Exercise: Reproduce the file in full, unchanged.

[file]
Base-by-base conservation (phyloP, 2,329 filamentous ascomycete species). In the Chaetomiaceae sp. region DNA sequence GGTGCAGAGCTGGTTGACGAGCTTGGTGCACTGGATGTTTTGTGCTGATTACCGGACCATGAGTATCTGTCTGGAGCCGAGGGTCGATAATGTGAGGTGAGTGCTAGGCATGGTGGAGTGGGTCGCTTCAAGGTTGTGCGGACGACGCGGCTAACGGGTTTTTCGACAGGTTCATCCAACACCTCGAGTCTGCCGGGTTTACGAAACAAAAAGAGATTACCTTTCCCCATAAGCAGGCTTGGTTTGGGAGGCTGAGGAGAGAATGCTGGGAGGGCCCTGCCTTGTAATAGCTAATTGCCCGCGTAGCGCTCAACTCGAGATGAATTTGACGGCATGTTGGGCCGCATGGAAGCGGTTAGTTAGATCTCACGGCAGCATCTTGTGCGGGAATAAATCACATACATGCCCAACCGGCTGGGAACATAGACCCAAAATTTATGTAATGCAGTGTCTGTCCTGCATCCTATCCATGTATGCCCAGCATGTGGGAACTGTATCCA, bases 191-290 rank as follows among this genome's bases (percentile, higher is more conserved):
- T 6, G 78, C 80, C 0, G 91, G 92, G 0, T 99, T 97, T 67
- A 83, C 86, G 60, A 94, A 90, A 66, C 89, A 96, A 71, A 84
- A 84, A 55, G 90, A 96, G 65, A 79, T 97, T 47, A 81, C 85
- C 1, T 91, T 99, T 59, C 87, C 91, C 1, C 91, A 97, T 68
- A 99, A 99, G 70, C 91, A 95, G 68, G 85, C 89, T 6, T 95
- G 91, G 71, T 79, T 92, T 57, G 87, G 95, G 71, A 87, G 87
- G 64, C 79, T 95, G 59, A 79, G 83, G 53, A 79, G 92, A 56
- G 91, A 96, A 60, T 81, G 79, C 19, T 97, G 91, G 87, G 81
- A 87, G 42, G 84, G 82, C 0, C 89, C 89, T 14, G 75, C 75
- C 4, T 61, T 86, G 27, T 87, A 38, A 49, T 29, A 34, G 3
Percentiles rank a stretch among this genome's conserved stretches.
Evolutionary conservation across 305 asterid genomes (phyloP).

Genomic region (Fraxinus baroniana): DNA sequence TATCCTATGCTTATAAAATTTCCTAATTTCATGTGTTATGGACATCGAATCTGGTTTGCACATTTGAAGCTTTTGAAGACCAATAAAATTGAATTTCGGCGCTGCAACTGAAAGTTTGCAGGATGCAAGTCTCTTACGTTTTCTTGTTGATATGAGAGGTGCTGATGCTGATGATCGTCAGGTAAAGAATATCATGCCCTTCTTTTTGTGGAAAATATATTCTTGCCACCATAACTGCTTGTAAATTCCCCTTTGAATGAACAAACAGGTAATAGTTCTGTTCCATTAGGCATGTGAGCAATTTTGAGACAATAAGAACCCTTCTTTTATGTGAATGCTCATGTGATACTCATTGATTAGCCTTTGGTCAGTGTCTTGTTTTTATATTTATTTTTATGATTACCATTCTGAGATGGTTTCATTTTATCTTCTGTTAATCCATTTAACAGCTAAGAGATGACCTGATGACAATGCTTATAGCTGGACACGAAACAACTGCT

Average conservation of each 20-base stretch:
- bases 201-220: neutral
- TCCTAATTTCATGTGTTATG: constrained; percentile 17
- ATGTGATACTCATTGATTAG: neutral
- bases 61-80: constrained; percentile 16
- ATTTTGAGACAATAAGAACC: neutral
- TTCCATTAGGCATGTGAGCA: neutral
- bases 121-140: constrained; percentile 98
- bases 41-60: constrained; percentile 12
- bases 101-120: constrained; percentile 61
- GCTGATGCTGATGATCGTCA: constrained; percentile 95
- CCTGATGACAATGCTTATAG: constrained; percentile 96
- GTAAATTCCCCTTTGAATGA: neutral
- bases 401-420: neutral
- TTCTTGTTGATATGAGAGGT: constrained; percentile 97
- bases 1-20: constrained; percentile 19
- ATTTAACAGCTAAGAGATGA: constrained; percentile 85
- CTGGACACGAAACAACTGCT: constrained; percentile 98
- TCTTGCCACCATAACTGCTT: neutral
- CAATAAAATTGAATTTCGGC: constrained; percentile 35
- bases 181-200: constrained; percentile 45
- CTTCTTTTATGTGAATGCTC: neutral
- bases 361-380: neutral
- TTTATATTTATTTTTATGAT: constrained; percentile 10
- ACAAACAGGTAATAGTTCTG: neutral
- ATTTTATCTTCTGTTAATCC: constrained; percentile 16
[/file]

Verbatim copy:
Base-by-base conservation (phyloP, 2,329 filamentous ascomycete species). In the Chaetomiaceae sp. region DNA sequence GGTGCAGAGCTGGTTGACGAGCTTGGTGCACTGGATGTTTTGTGCTGATTACCGGACCATGAGTATCTGTCTGGAGCCGAGGGTCGATAATGTGAGGTGAGTGCTAGGCATGGTGGAGTGGGTCGCTTCAAGGTTGTGCGGACGACGCGGCTAACGGGTTTTTCGACAGGTTCATCCAACACCTCGAGTCTGCCGGGTTTACGAAACAAAAAGAGATTACCTTTCCCCATAAGCAGGCTTGGTTTGGGAGGCTGAGGAGAGAATGCTGGGAGGGCCCTGCCTTGTAATAGCTAATTGCCCGCGTAGCGCTCAACTCGAGATGAATTTGACGGCATGTTGGGCCGCATGGAAGCGGTTAGTTAGATCTCACGGCAGCATCTTGTGCGGGAATAAATCACATACATGCCCAACCGGCTGGGAACATAGACCCAAAATTTATGTAATGCAGTGTCTGTCCTGCATCCTATCCATGTATGCCCAGCATGTGGGAACTGTATCCA, bases 191-290 rank as follows among this genome's bases (percentile, higher is more conserved):
- T 6, G 78, C 80, C 0, G 91, G 92, G 0, T 99, T 97, T 67
- A 83, C 86, G 60, A 94, A 90, A 66, C 89, A 96, A 71, A 84
- A 84, A 55, G 90, A 96, G 65, A 79, T 97, T 47, A 81, C 85
- C 1, T 91, T 99, T 59, C 87, C 91, C 1, C 91, A 97, T 68
- A 99, A 99, G 70, C 91, A 95, G 68, G 85, C 89, T 6, T 95
- G 91, G 71, T 79, T 92, T 57, G 87, G 95, G 71, A 87, G 87
- G 64, C 79, T 95, G 59, A 79, G 83, G 53, A 79, G 92, A 56
- G 91, A 96, A 60, T 81, G 79, C 19, T 97, G 91, G 87, G 81
- A 87, G 42, G 84, G 82, C 0, C 89, C 89, T 14, G 75, C 75
- C 4, T 61, T 86, G 27, T 87, A 38, A 49, T 29, A 34, G 3
Percentiles rank a stretch among this genome's conserved stretches.
Evolutionary conservation across 305 asterid genomes (phyloP).

Genomic region (Fraxinus baroniana): DNA sequence TATCCTATGCTTATAAAATTTCCTAATTTCATGTGTTATGGACATCGAATCTGGTTTGCACATTTGAAGCTTTTGAAGACCAATAAAATTGAATTTCGGCGCTGCAACTGAAAGTTTGCAGGATGCAAGTCTCTTACGTTTTCTTGTTGATATGAGAGGTGCTGATGCTGATGATCGTCAGGTAAAGAATATCATGCCCTTCTTTTTGTGGAAAATATATTCTTGCCACCATAACTGCTTGTAAATTCCCCTTTGAATGAACAAACAGGTAATAGTTCTGTTCCATTAGGCATGTGAGCAATTTTGAGACAATAAGAACCCTTCTTTTATGTGAATGCTCATGTGATACTCATTGATTAGCCTTTGGTCAGTGTCTTGTTTTTATATTTATTTTTATGATTACCATTCTGAGATGGTTTCATTTTATCTTCTGTTAATCCATTTAACAGCTAAGAGATGACCTGATGACAATGCTTATAGCTGGACACGAAACAACTGCT

Average conservation of each 20-base stretch:
- bases 201-220: neutral
- TCCTAATTTCATGTGTTATG: constrained; percentile 17
- ATGTGATACTCATTGATTAG: neutral
- bases 61-80: constrained; percentile 16
- ATTTTGAGACAATAAGAACC: neutral
- TTCCATTAGGCATGTGAGCA: neutral
- bases 121-140: constrained; percentile 98
- bases 41-60: constrained; percentile 12
- bases 101-120: constrained; percentile 61
- GCTGATGCTGATGATCGTCA: constrained; percentile 95
- CCTGATGACAATGCTTATAG: constrained; percentile 96
- GTAAATTCCCCTTTGAATGA: neutral
- bases 401-420: neutral
- TTCTTGTTGATATGAGAGGT: constrained; percentile 97
- bases 1-20: constrained; percentile 19
- ATTTAACAGCTAAGAGATGA: constrained; percentile 85
- CTGGACACGAAACAACTGCT: constrained; percentile 98
- TCTTGCCACCATAACTGCTT: neutral
- CAATAAAATTGAATTTCGGC: constrained; percentile 35
- bases 181-200: constrained; percentile 45
- CTTCTTTTATGTGAATGCTC: neutral
- bases 361-380: neutral
- TTTATATTTATTTTTATGAT: constrained; percentile 10
- ACAAACAGGTAATAGTTCTG: neutral
- ATTTTATCTTCTGTTAATCC: constrained; percentile 16